Unfortunately, yeast infections can impact anyone at any point in their lives and it is easy to not know the new symptoms of an infection. It is fairly common for the specific locations of new yeast infections to change as the result of aging and even the way that a yeast infection manifests can mask its presence to many older individuals. In addition, it will also be helpful to note that the problems associated with diabetes, especially if it is not well controlled; and the onset of menopause also set the stage for the uncomfortable problems that a yeast infection is so often responsible for.
Many people have the common misconception that yeast infections are primarily an intimate problem and will therefore head to the drug store only when it appears in that obvious and common way. The truth is a yeast infection is the result of an overgrowth of the yeast that is in everyone's body anyway and that overgrowth can appear anywhere on the body. Symptoms include a bubbly appearance, dry or gritty discharge, itching and eventually a yeast infection may begin to resemble tiny, unhealed cut marks.
However, there are parts of an older person's body that are more likely to show the symptoms of that yeast overgrowth. Specifically, the dry skin around your mouth and lips is unusually susceptible to the symptoms of yeast overgrowth. Since so many people do not recognize it as a yeast infection, it can go untreated and become increasingly painful over time. It frequently mimics the appearance of dry skin, but lotion or lip balm do not help it to improve.
Another common area for yeast infections to appear is the armpit. Typically a moist area anyway, it is not unusual for senior citizens to ignore the problem and classify it as the result of normal perspiration. If left untreated, skin breakdown can occur and the use of scented soaps or deodorants can further irritate the skin, contributing to additional damage and even making the possibility of a skin infection more likely.
The mouth, since it is always moist and frequently the home for artificial teeth that need more frequent professional adjustments to prevent irritation, will also be a common area for a yeast infection to appear in senior citizens. If you see it is in your mouth, it is typically known as thrush and if it is allowed to linger, can impact your oral health and ability to taste your foods.
The important issue to consider when treating a yeast infection as a senior citizen is that any time your skin is damaged or is no longer impermeable, the risk of a bacterial infection increases. As you age, your immune system may not work as well as it should and it can become increasingly difficult for you to recover from even a minor infection.
As a result, it is essential for you to be aware of skin changes, breakdown or infections of any type as they occur. If you treat the problems as soon as they occur because you know to check the areas previously mentioned, the possibility or severity of a secondary infection is reduced.
Another important fact to be aware of is that you can develop the yeast infection first and then develop the secondary, bacterial infection as a result of the skin irritation. Conversely, it is also possible to develop a bacterial infection that requires antibiotics or other treatment that then allowed the yeast infection to occur. Dr. Carol A. Kauffman, in a recent published article in association with Oxford Journals, mentioned that the prevalence of opportunistic fungal infection had increased dramatically among the older population during the 1990s.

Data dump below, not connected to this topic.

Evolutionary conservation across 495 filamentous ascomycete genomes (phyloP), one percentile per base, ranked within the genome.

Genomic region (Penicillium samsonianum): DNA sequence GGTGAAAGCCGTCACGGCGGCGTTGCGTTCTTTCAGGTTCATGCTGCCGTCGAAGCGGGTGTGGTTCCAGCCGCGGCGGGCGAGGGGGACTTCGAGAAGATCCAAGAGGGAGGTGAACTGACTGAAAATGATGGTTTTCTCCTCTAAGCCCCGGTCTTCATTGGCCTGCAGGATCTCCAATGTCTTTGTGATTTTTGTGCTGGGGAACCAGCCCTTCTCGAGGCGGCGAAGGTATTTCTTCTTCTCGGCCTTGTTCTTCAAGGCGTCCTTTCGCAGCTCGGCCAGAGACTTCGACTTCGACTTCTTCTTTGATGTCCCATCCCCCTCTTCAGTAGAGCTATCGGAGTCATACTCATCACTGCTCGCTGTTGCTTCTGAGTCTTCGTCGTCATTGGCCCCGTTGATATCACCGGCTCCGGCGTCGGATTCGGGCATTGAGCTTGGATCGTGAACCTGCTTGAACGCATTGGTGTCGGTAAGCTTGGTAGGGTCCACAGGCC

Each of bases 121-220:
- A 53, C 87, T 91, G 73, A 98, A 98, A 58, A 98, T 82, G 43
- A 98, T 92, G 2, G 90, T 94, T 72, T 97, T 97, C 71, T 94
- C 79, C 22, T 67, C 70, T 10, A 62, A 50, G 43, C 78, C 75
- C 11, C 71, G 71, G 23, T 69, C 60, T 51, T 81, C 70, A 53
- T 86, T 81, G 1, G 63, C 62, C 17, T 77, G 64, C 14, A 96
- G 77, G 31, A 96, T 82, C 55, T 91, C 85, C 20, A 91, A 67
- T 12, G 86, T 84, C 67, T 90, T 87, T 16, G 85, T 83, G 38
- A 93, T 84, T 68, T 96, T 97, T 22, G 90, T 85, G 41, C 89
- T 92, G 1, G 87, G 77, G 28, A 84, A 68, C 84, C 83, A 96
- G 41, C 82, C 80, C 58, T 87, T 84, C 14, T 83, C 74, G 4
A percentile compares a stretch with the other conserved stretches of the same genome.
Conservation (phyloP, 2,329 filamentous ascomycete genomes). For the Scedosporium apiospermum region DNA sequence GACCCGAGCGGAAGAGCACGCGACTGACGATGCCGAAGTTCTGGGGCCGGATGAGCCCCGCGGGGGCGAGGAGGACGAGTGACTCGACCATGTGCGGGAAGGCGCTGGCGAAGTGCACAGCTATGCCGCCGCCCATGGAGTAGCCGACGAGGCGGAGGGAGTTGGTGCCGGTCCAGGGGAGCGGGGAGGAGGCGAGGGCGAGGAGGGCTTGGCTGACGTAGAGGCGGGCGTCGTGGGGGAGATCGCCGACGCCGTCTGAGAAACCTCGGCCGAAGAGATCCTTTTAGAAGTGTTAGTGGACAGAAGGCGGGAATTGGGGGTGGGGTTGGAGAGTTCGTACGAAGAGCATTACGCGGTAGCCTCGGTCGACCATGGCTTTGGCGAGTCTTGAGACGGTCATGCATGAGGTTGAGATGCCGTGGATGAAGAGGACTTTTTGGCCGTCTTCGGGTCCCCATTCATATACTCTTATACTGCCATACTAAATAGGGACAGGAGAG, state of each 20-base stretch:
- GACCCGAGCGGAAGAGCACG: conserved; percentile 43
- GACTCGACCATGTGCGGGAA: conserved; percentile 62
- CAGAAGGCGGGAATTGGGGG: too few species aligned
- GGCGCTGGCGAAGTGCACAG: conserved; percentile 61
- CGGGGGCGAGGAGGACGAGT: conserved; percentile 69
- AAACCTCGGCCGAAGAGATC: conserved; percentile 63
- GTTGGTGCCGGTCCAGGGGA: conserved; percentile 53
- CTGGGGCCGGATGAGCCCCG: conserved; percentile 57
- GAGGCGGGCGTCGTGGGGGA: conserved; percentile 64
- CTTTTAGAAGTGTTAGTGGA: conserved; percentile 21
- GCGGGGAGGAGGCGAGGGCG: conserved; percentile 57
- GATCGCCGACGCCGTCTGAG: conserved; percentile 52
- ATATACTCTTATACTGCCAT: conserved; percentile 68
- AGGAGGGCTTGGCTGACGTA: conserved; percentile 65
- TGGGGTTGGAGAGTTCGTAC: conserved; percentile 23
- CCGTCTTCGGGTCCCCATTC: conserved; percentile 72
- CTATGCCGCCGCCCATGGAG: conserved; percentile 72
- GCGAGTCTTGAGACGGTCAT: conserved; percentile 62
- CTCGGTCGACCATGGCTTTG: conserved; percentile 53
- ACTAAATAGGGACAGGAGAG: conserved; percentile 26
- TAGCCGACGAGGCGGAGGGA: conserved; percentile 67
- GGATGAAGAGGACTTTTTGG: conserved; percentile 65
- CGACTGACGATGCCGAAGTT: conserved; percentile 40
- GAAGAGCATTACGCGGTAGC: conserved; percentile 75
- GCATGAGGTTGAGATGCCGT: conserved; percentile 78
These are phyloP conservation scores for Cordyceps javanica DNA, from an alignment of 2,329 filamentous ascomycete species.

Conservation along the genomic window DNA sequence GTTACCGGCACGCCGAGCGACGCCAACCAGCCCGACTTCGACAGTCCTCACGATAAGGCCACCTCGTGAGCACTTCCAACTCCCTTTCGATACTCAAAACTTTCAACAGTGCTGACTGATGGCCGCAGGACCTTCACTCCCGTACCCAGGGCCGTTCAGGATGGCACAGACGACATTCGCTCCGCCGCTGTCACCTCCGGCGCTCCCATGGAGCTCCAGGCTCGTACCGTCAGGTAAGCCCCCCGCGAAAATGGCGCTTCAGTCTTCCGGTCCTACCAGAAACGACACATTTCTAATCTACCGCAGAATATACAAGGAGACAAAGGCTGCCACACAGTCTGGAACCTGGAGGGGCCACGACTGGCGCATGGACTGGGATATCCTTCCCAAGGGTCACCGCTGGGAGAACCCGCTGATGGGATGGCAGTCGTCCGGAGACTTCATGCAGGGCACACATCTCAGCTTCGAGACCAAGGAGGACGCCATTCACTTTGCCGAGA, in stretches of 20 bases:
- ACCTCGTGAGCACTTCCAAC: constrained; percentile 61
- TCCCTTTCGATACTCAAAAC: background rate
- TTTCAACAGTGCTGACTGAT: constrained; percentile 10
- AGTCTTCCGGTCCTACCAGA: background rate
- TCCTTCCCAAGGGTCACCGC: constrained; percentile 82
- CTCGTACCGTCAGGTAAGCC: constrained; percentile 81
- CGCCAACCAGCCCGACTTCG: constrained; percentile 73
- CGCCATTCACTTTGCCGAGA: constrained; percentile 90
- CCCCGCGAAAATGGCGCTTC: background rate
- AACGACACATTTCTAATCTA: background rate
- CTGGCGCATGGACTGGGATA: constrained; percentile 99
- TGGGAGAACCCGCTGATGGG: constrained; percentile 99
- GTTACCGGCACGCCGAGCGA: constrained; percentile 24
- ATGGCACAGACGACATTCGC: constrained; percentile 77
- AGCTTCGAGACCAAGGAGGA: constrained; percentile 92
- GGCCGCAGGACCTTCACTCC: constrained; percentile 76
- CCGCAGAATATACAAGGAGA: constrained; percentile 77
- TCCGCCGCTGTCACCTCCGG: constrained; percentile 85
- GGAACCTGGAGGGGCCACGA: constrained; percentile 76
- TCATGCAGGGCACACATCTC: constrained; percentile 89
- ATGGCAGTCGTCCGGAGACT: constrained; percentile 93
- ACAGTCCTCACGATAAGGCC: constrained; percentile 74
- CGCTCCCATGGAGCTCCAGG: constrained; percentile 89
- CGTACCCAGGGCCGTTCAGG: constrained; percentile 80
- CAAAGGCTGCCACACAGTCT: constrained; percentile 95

There are a number of options that can help you to treat a yeast infection and it will first be necessary to consider the severity of the problem.
Therefore, it is a good idea to consider how long you have had the symptoms of your yeast infection and if it has appeared in more than one spot on your body. Your first line of defense should be to address each place on your body where the yeast infection is showing up. It may also be useful to reduce or eliminate the use of sugar in your diet, as some studies have found a link between sugar and yeast infections.
There are a number of over-the-counter products that can help you to do so, but if you have a yeast infection that is appearing on multiple parts of your body, it is a good idea to speak with your physician. There is the possibility that the yeast has spread and is merely showing symptoms at the delicate or compromised parts of your body. In that instance, it is crucial to speak with your physician about tests to check for a more complex treatment of the underlying fungal overgrowth.
The Center for Disease Control has been quoted as saying that the use of intravenous medication may be necessary for severe cases of widespread yeast infections, which may also be known as invasive candidiasis. Otherwise, topical medications may be sufficient. It is also important to remember that your doctor will probably require follow-up blood tests to be completed about two weeks after you get treatment to verify that your condition has been effectively treated.
In conclusion, the presence of an occasional yeast infection is not unusual and it is fairly common for healthy individuals of any age to develop one periodically. However, as a senior citizen, you probably know already that you are more likely to have problems with your immune system and as a result, you need to be especially vigilant about noting any changes that your body develops. Therefore, it is very important to know what the early signs of a yeast infection are, even in areas you might not normally think they would appear in. In order to stay as healthy as you can for as long as you can and to prevent the possibility of a secondary infection that could wreak havoc on your immune system, it only makes sense that understanding the symptoms and problems associated with yeast infections is necessary.